499px-Munchen1The worst historical analogy ever was born seventy years ago, when British Prime Minister Neville Chamberlain and French Prime Minister Edouard Daladier achieved a momentous settlement in Munich with Adolf Hitler and Benito Mussolini. The subject of their conversation was the fate of Czechoslovakia, whose Sudetenland — a heavily industrialized, ethnically German region — Hitler hoped to absorb into the Reich.

On 29 September 1938, the four leaders signed the “Munich Dictate” (as it was known to Czechs and Slovaks), thus ceding “the Sudeten German territory” to Germany and temporarily avoiding a war that only Adolf Hitler was willing to contemplate at the time. On October 10, the German acquisition of the Sudetenland was complete; in addition to being deprived of 3.5 million citizens, Czechoslovakia lost nearly three-quarters of its electrical power and an equal proportion of its iron and steel production. Germany also acquired the massive Skoda industrial complex, one of the largest arms production facilities in the world. Within six months, the rest of Czechoslovakia had quietly slipped beneath German tracks.

Although “the lessons of Munich” have been mindlessly recited by subsequent generations of American political leaders, it is worth recalling Chamberlain’s actual intent in settling the crisis over Czechoslovakia. Far from “appeasing” Hitler simply to avoid war at all costs, Chamberlain hoped instead to reach a broader Anglo-German “understanding” that might nudge the Third Reich toward an Eastern conflict with the Soviet Union. Viewing Germany and England as “two pillars of European peace and buttresses against Communism,” Chamberlain offered to restrain his nation’s allies in the event such a war transpired. These alternative “lessons of Munich” — including the folly of cajoling right-wing dictatorships to attack their enemies on the left — were less frequently cited over the next several decades, as the United States exchanged promise rings with some of the most appalling regimes on the planet.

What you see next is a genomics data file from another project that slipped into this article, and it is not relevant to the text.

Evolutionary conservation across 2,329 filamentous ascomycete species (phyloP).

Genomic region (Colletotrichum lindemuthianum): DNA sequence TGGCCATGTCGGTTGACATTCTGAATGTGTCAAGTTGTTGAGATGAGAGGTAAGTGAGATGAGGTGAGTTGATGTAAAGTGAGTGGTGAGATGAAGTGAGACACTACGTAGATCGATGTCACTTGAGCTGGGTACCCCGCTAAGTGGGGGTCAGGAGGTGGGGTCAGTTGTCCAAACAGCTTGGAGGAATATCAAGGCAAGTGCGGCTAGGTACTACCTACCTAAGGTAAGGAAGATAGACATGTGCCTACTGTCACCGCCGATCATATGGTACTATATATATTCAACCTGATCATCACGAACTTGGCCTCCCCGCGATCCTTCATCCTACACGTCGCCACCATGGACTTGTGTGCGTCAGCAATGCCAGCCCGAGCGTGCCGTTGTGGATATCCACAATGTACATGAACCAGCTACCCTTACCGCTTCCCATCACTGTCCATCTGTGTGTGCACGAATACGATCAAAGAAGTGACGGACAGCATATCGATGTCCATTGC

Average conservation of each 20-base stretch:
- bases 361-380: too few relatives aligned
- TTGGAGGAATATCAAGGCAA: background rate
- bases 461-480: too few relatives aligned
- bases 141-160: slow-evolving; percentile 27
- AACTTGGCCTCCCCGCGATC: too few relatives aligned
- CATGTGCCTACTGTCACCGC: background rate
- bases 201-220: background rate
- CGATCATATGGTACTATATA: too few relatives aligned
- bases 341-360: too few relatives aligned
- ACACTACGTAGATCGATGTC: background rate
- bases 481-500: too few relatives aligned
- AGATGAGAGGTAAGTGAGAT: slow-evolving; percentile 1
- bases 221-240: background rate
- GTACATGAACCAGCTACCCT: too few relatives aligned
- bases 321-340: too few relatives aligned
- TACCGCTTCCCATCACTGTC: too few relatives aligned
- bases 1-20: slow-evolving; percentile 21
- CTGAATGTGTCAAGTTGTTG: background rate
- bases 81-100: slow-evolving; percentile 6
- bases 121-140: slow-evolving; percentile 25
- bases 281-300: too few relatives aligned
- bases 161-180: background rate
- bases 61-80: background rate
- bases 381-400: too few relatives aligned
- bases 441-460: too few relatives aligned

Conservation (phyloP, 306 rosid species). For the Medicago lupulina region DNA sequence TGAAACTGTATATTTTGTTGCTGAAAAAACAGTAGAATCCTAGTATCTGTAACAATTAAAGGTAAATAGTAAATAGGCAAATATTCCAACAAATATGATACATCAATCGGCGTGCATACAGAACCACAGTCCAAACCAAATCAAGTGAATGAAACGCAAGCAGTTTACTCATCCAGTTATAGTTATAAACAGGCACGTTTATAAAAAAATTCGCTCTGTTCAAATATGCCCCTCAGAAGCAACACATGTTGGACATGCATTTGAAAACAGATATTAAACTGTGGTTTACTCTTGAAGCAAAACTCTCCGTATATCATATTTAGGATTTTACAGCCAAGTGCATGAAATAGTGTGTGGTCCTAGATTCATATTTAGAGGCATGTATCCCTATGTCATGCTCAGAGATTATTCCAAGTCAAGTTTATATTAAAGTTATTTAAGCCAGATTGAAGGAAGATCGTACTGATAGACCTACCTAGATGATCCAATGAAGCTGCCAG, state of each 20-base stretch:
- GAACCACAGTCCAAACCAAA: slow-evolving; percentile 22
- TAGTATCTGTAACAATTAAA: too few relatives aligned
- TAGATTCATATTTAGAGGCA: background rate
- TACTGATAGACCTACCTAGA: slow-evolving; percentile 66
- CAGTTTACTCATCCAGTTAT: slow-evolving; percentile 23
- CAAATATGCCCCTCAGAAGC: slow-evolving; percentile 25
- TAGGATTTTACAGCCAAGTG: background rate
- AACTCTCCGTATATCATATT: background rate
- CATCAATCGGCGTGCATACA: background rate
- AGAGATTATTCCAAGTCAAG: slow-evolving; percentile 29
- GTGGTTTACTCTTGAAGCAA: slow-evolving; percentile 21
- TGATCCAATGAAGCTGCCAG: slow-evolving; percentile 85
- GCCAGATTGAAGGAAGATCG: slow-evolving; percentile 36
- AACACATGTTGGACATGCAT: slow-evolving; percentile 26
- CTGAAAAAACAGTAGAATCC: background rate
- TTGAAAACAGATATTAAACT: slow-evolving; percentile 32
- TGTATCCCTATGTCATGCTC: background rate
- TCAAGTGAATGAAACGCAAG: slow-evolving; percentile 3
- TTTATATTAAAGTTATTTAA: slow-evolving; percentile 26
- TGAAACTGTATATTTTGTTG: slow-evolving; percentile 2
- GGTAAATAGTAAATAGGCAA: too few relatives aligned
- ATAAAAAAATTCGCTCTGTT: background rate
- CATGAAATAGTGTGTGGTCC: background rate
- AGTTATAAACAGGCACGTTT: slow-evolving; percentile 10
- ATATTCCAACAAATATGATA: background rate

The Soviets, dismayed by their exclusion from the Munich conference, understood the “lessons of Munich” quite clearly and soon looked to reach an understanding of their own with the expanding German state. On 23 August of the following year, the disastrous Molotov-Ribbentrop pact was signed; Poland vanished little more than a week later, with tens of million lives eventually to follow in a war that many people continue to describe, however implausibly, as “Good.”

Among those killed during those horrid six years were 100,000 Jewish, Sinti and Roma civilians, shot and gassed by the German Einsatzgruppen C in Kiev, Ukraine, along with Soviet POW’s and patients from the Pavlov Psychiatric Hospital. The bodies were dumped in a majestic ravine in northwestern Kiev called Babi Yar. The Babi Yar massacre continued for months, but it commenced on 29 September 1941, sixty-seven years ago today.